Tom Hiddleston: “I like that Loki is always transforming”

Tom Hiddleston reprises his role as Loki from the film series in the new Disney+ series. 
Marvel Studios / Disney

By María Estévez, MWN

Loki is one of the most anticipated projects by fans of the Marvel Cinematic Universe. In the series, Tom Hiddleston appears as Thor’s brother, Loki, and for the first time in the saga, we see the character of Agent Mobius, played by Owen Wilson.

The time-traveling procedural drama, which starts where we last saw Loki in “Avengers: Endgame,” will see Hiddleston’s character maintaining his mystery and criminal attitude. To play Thor’s adopted brother, the English actor got a new look as a prisoner in a modern jail. This Loki is a darker, meaner god. He hasn’t yet undergone all that brotherly character development from “Thor: The Dark World,” “Thor: Ragnarok,” and “Avengers: Infinity War.”

Metro chatted with Hiddleston to learn more.

Do you prefer being a bad guy or a good guy?

I love playing both, to be honest. There are different challenges involved. I am interested in flawed heroes and heroic villains. Because I think no one’s all-wise or all-bad. I don’t believe in moral absolutes or moral purity. There’s a Stanislavski question in a Russian acting training. The first question an actor has to ask about his character is, ‘Who am I?’ For me, Loki is a mercurial shapeshifter who seems to present one thing on the external when there is perhaps another thing going on in the internal. And I love that about a character, the ambiguity. I mean, it’s not every day I get to fly around like it’s my own personal circus.

Do you think your character is misunderstood?

In Loki, like in Avengers, he’s taken that misunderstanding and swallowed it, becoming kind of maniacal and egotistical. We are back to seeing him very angry and vengeful. But I found that really beautiful, actually. It is fun to play the character even when he does some pretty nasty things. I hope I have retained a sense of his emotional damage.

He is a little bit more maniacal in the series.

Yes. More than a little bit, I would say. When we catch up with Loki, his stealing of the Tesseract has led to his imprisonment by the bureaucratic Time Variance Authority, formed to ensure that time unfolds according to its predetermined outcomes. Loki’s been stripped of his powers and his trademark green and gold ensemble, making him more human than ever. But don’t expect that to dim his light. You can take his scepter away, you can take off the cape and the fine Asgardian leather and literally put him in a button-down shirt and pants, and he’s still Loki. He’s more Loki than you’ve ever seen.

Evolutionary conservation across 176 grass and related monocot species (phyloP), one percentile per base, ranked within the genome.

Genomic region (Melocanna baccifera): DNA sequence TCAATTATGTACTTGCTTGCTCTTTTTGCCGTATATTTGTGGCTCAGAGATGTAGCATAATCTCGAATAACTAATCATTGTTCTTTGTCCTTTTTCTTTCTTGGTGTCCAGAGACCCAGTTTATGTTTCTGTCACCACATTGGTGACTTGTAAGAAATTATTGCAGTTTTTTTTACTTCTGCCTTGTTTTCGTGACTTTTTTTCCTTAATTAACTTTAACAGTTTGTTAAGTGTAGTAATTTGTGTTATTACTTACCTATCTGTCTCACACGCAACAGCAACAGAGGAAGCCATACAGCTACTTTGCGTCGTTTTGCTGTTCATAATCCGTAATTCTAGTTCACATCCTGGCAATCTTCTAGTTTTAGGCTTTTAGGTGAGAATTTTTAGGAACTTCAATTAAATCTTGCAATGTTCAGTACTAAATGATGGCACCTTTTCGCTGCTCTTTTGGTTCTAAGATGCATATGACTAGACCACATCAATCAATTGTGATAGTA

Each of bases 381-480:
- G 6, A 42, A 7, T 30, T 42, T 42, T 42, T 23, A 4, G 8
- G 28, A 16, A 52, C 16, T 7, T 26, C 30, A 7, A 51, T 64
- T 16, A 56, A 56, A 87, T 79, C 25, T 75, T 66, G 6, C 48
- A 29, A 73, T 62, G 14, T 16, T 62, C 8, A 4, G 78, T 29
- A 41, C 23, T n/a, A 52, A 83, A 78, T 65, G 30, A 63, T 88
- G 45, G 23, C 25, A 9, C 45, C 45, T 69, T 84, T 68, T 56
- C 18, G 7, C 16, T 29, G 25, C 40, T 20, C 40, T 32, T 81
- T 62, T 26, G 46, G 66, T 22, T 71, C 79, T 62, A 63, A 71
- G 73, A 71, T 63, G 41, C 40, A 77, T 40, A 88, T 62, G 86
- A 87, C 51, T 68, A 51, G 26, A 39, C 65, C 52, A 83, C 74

How did you react when you knew about this series?

I did the happy dance. I wasn’t allowed to tell anyone. I think the most significant characteristic of Loki is his loneliness, an emotion that has unleashed the admiration for this character.

Are we fascinated by myth?

We need myths as a society, we feed on them. Loki lives in accordance with his nature, and we are losing that consonance. Loki is magnificent, different, much bigger, so we can dive into his previous life. We are going to learn another ecosystem as well as more details on the character.

Tell us about your preparation.

I knew that there was discipline within this character. His soul is awash with rigidity trained from his childhood. Thanks to the physical discipline he shows, he also teaches his intransigence and mercurial behavior. All of this helped me understand the character. It has been a very physical role, which has demanded a lot of me and for which I have prepared myself to the maximum. 

Loki and the Avenger Team have become a myth that helps us understand human existence, especially in the cinema.

In Hollywood, there is a tendency to adapt stories to modern times. What I like most about my character is that he is always transforming. The backbone of the film is the power of this mythical character. Humans need to remember that they are small, so they seek to face powerful titans to win. I have always been attracted to the image of a myth. I do not want to be pretentious or intellectualize the character, however, I have read the classics in college and I know that since the time of the Greeks and Romans we have been fascinated with immortal, huge creatures. They are a source of inspiration, they open our imagination. I like the stories about gods, about great myths.

 

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